Film #68: From Up on Poppy Hill (2011)

aka: コクリコ坂から (Kokuriko-zaka kara)
directed by: Goro Miyazaki
language: Japanese
length: 91 minutes
watched on: 13 October 2012

This is the latest offering from Studio Ghibli. It was released well over a year ago in Japan, but hasn’t yet been released in English speaking areas outside of the film festival circuit, as far as I can tell (although apparently it’s on release in French speaking areas). This is fairly reflective of what’s happened with other recent Ghibli releases: they tend to come out a couple of years later in Europe and America than they do in Japan, in an interesting reversal of the normal situation. So I felt I had to watch it while I’m here. It’s a Miyazaki film – but not Hayao, his son Goro. I wasn’t too enamoured by Goro’s last film, Tales from Earthsea, so I was a little bit hesitant about watching this one at first. I wasn’t disappointed, certainly; it seems like Goro is managing to find his feet in the filmmaking business.

The first word in the title (kokuriko) is a katakana transcription of the word ‘coquelicot’, the French word for poppy. The whole title has been translated fairly literally into English. Poppy Hill is in Yokohama somewhere – although I didn’t realise this directly – and is essentially a nostalgia piece, since it’s also set in the 60s around the time that Tokyo hosted the Olympic Games (this influences the plot a bit). When I reviewed “Whispers of the Heart”, and more recently “Ocean Waves”, I said exactly the same thing: it’s rather unlike Ghibli to set things in the real world with no fantastical elements, focusing on high schoolers, although they do manage to pull it off fairly well this time.

A lot of the nostalgia comes from looking at social roles in Japan, as the film focuses on a family composed mostly of girls living on a hill overlooking the sea (which is drawn very beautifully). The main character is a teenager who’s in charge of her family. Evidently this is because her mother is away in America, and she’s the eldest daughter – but like many of the social tidbits, this one managed to escape from me entirely, as I’m not familiar with it, and it may not be even practised anymore. The opening scene’s dialogue is almost all composed of the set phrases that Japanese people say when they greet each other in the morning or sit down for dinner. Some of these were familiar to me, but it still depicts a world I didn’t grow up in and haven’t really, despite being here, experienced directly.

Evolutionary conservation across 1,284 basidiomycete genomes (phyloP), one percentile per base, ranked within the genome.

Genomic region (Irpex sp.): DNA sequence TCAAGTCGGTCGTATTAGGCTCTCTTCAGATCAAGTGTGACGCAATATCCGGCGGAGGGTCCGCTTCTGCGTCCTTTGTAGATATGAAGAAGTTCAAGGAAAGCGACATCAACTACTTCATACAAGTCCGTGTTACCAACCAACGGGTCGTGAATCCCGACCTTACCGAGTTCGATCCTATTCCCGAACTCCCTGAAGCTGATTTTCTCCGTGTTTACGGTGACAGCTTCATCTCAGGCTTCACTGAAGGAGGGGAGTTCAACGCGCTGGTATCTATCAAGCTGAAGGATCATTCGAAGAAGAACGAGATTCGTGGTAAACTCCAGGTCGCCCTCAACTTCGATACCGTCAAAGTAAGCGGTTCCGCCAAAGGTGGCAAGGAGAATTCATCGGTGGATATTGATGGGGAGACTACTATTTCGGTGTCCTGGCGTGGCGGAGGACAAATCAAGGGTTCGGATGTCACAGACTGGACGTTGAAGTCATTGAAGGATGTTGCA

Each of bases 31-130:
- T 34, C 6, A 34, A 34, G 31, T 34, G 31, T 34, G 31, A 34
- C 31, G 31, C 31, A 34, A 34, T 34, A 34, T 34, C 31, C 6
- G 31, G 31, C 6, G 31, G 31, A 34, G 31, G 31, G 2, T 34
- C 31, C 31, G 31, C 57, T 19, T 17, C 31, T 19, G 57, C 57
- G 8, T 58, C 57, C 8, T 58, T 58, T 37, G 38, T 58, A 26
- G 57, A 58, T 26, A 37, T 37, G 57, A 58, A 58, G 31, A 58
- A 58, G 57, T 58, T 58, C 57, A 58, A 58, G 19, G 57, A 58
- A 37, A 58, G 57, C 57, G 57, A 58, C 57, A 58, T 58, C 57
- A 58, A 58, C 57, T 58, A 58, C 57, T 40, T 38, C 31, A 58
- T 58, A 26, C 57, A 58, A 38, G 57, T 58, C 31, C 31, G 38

The plot is a bit strange, I thought. The overarching story involves a clubhouse at the local high school which the authorities are threatening to knock down; the main characters engage in a clean-up operation and head over to Tokyo to convince the man in charge to come down and take a look so that they don’t have to tear the clubhouse down. The main girl gets sort-of involved with a boy, although this gets major complications later on in the story. Family is a big theme. And the girl is communicating with a mysterious someone via shipping flags, which she puts up every morning to see the response (spoiler, if you can’t work it out: it’s the boy).

The clubhouse is probably the part that is depicted most lovingly, although it turns into a kind of information blast, with too much stuff going on on the screen to take it all in. It’s a hectic place, and the closest that the film gets to ‘traditional’ Ghibli magic.

As for the nostalgia, I obviously wasn’t there, but I can’t help but feel that it was probably viewed through rose-tinted spectacles, since in many ways it seemed too perfect. I also had a bit of a negative reaction when a rather parochial type from Yokohama kept insisting that it’s the perfect film to show how perfect Yokohama is. But I’ll try not to pass judgement on the things I don’t know enough about it.

Overall, the film was nice – as well as the visuals, the music was also really beautiful – but by the end of it I couldn’t really work out exactly what I was supposed to take from it. The plot was fairly inconsequential, and had a few loose ends that were left dangling. Summarising it fully proves to be difficult. So as I said before, Goro is definitely finding his feet, but he still has a bit of a way to go until they’re firmly on the ground. We will probably need to wait until the next one to find out exactly how far he can go.

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Film #67: Iron Sky (2012)

directed by: Timo Vuorensola
language: English and German
length: 93 minutes
watched on: 3 October 2012

This was a birthday treat from a friend and it was quite a fun one, too. What’s the plot? Moon Nazis. Yeah, it’s that film. In the near future, America goes to the moon and there they discover a Nazi base, established after the war. The Moon Nazis decide it’s time to reinvade, for reasons that don’t really matter. It’s all MacGuffins.

The film is B-Movie trash through and through, and it revels in that fact quite knowingly, and is therefore quite funny, even though hardly anything about it makes much sense. For instance, there’s a scene near the beginning where the female Nazi protagonist’s clothes all come off because the airlock is accidentally opened, and she ends up in the arms of the big black guy.